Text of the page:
Inexpensive, stiff-bristled paint brushes--in a variety of widths--are a great addition to the cleaning tote. Use them to dust the tops of books, whisk dirt from baseboards and corners, clean dust from blinds, and remove crumbs from upholstery.
Standing on the threshold, the living room is lovely to look at, clean and organized. Soft sofa, attractive artwork, pleasant lighting all beckon.
But the nose wrinkles. Do you smell something?
Taking on the "to scent or not to scent" question is like stepping in a mine field. Today, we'll try to find our way to freshness, while staying clean and green at home.
Life indoors? It can get pretty smelly in there! Infants, pets, cooking and just plain living can lead to a case of "house-atosis" in even the cleanest home. Is there a way to clear the fog ... safely?
Here's the bad news: recent research points out that many household scent products deliver health concerns along with the pretty aroma. Up to 40% of candle wicks have been shown to contain lead, and burning scented candles often leaves oily residue on ceilings, walls and furniture.
Room deodorizing sprays can contain petroleum-based substances that can irritate sensitive people--and even natural solutions, like essential oils, can cause allergic reactions for some people. How to keep the house fresh, clean and green?
To meet the muddle, evaluate your family's level of tolerance for the risks that can accompany use of scented products. Households with asthma or allergy sufferers, small children or older adults will need to be more careful about scent solutions; a group of healthy young roommates may have no problem using scented products.
With an idea of where your family's tolerance level lies, consider these strategies to scent safely in your organized home.
Tackle the Source. The best way to cure a smelly house? Tackle the problem at the source, rather than covering it up. Damp laundry, musty closets or soiled pet beds can spread odor throughout the house. Get pro-active by keeping problem areas clean and fresh.
Choose Candles Carefully. Burning scented candles can release airborne soot and toxic pollutants, along with that lovely smell. If you must burn candles, check labels to be sure wicks are lead-free, and choose beeswax or soy candles over petroleum-based paraffin candles.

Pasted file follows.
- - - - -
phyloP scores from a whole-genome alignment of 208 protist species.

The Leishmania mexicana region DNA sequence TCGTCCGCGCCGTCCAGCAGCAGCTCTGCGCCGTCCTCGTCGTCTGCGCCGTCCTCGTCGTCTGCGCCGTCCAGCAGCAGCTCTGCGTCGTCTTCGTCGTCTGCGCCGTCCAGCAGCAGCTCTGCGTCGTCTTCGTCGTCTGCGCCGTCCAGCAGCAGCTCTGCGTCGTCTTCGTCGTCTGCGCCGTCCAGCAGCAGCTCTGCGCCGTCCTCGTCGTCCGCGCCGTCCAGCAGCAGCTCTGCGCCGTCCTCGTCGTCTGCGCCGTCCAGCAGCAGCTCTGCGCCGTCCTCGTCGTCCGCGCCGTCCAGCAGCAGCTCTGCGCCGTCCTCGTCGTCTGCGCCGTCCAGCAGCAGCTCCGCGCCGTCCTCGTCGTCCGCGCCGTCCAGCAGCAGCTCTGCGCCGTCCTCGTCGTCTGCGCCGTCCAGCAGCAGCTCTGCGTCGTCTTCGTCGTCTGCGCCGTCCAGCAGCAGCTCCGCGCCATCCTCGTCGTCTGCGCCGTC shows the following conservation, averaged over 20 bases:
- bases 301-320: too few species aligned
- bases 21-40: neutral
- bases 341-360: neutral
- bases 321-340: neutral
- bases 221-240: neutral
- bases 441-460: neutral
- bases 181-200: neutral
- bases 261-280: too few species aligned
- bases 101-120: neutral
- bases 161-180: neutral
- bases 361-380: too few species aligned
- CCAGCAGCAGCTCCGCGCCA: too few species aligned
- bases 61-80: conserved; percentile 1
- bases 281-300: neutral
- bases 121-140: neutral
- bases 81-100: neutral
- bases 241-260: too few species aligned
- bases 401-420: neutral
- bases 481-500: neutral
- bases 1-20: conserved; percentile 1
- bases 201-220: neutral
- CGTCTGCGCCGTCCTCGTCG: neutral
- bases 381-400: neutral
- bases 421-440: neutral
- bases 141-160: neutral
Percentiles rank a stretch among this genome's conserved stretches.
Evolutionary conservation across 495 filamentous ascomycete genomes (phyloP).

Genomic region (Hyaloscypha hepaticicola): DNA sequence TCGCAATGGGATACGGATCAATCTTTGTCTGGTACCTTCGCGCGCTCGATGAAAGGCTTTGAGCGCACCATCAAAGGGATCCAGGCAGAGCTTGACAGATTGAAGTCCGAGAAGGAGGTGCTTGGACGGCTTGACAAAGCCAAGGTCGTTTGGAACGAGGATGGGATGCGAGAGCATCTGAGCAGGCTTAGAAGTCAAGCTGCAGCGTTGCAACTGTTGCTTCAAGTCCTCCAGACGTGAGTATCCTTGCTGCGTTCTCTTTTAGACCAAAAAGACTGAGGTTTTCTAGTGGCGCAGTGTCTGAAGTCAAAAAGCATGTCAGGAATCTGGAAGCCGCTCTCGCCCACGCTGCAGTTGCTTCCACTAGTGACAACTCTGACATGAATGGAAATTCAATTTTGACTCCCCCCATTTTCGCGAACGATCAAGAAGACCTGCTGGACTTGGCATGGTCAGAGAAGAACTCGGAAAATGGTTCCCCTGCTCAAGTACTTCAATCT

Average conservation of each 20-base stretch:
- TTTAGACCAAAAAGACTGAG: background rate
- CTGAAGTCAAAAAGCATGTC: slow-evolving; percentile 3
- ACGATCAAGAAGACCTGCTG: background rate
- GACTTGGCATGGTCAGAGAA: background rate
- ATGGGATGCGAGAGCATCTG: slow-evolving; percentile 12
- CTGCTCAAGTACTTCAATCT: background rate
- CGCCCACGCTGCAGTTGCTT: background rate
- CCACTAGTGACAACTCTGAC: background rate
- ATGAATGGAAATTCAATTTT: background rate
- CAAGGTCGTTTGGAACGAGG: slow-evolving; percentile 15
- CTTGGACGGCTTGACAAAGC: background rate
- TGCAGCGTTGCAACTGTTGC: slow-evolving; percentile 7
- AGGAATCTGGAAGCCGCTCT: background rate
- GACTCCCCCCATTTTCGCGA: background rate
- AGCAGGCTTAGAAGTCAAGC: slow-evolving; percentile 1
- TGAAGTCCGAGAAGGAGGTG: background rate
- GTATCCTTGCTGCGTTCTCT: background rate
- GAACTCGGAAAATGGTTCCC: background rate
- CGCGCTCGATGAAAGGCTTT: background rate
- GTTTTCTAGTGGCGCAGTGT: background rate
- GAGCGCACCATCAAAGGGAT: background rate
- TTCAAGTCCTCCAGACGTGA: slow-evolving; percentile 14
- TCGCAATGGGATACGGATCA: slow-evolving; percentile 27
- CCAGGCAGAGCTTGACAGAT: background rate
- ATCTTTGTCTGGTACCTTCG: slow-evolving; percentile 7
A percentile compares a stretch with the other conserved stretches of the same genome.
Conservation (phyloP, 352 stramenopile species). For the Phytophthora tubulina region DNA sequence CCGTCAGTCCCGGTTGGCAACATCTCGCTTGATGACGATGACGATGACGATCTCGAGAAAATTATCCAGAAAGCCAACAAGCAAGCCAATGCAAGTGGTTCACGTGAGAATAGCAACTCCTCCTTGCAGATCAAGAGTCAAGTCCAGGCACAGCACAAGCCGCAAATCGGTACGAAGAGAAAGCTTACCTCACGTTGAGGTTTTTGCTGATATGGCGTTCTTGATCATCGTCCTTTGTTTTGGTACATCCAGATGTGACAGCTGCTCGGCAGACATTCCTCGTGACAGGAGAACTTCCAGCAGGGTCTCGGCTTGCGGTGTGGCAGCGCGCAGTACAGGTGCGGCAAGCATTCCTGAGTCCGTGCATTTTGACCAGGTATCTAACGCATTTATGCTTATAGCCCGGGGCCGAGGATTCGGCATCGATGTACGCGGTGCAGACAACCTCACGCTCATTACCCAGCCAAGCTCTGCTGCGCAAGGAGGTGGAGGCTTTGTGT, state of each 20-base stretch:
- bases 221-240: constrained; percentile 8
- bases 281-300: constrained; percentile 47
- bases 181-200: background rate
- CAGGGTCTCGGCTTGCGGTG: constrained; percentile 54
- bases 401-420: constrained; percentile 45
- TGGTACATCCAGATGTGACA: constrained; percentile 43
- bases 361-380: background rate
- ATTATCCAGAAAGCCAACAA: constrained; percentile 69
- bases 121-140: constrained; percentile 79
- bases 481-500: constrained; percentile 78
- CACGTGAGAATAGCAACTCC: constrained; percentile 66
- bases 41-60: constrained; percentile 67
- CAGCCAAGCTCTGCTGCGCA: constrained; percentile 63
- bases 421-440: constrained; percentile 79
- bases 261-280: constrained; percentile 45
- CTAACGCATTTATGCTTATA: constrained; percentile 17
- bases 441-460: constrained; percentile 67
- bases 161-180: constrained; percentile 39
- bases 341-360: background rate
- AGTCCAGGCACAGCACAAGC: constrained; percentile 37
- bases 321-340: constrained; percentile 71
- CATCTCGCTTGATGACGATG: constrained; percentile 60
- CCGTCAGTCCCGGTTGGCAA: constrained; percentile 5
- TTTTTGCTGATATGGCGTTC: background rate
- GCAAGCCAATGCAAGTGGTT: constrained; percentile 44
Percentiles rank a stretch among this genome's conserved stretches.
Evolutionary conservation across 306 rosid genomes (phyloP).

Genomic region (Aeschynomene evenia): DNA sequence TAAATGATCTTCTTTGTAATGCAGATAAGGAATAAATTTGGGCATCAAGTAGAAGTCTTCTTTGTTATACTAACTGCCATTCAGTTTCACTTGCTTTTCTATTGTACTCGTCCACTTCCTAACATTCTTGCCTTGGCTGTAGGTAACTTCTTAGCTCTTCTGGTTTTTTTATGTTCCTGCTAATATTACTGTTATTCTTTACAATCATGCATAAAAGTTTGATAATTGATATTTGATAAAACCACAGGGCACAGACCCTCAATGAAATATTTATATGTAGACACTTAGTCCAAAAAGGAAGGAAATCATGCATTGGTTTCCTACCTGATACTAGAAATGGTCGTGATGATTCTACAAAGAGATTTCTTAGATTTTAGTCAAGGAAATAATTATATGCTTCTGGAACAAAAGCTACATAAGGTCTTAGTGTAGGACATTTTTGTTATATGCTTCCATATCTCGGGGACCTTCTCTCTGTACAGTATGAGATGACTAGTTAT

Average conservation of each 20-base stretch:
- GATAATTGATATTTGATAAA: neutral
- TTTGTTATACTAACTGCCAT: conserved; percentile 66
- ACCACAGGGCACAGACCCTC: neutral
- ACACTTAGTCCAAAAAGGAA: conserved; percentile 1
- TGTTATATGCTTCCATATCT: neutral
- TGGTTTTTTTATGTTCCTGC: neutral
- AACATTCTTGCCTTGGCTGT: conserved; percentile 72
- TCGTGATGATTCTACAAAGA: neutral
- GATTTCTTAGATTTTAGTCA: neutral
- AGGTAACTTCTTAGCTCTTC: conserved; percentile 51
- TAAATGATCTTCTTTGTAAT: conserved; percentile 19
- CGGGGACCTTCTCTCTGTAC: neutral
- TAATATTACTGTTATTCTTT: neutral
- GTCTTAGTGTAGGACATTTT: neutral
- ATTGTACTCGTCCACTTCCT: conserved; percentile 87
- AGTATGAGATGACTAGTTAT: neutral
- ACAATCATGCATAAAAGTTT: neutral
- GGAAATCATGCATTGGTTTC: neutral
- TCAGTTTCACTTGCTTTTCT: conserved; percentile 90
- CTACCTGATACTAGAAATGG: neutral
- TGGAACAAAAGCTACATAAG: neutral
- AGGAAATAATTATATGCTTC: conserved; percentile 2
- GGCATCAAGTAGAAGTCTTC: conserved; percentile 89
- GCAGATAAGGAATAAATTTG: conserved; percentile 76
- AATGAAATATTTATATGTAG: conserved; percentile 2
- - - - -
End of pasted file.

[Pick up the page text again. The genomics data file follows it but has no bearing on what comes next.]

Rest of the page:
Switch to Essential Oils. Better, replace candles with products that rely on essential oil.
Diffusers, light-bulb rings and heated scent warmers provide fragrance without adding smoke and soot to indoor air.
A few drops of essential oil added to a spray bottle full of water is a safer way to add scent to a room, and make it easier to tackle bad odors in a large area.
Deodorize with Natural Products. For quick fixes to sudden odor problems, natural products can offer an alternative to commercial room deodorizers. Both white vinegar and coffee beans have natural deodorizing ability. Pour a single layer of coffee beans into a shallow plate or pan, and place it in smelly rooms to cut disagreeable odors. A half-and-half mix of white vinegar and water can also deodorize a room when spritzed into the air; the vinegar scent will fade away when dry, taking many odors with it.
Bring on the Breeze. Finally, fresh air can go a long way to create a fresh household. Airing out closed rooms regularly can chase away bad smells without the risks posed by scented products. Open up windows to a cross-breeze for a natural solution to a smelly house!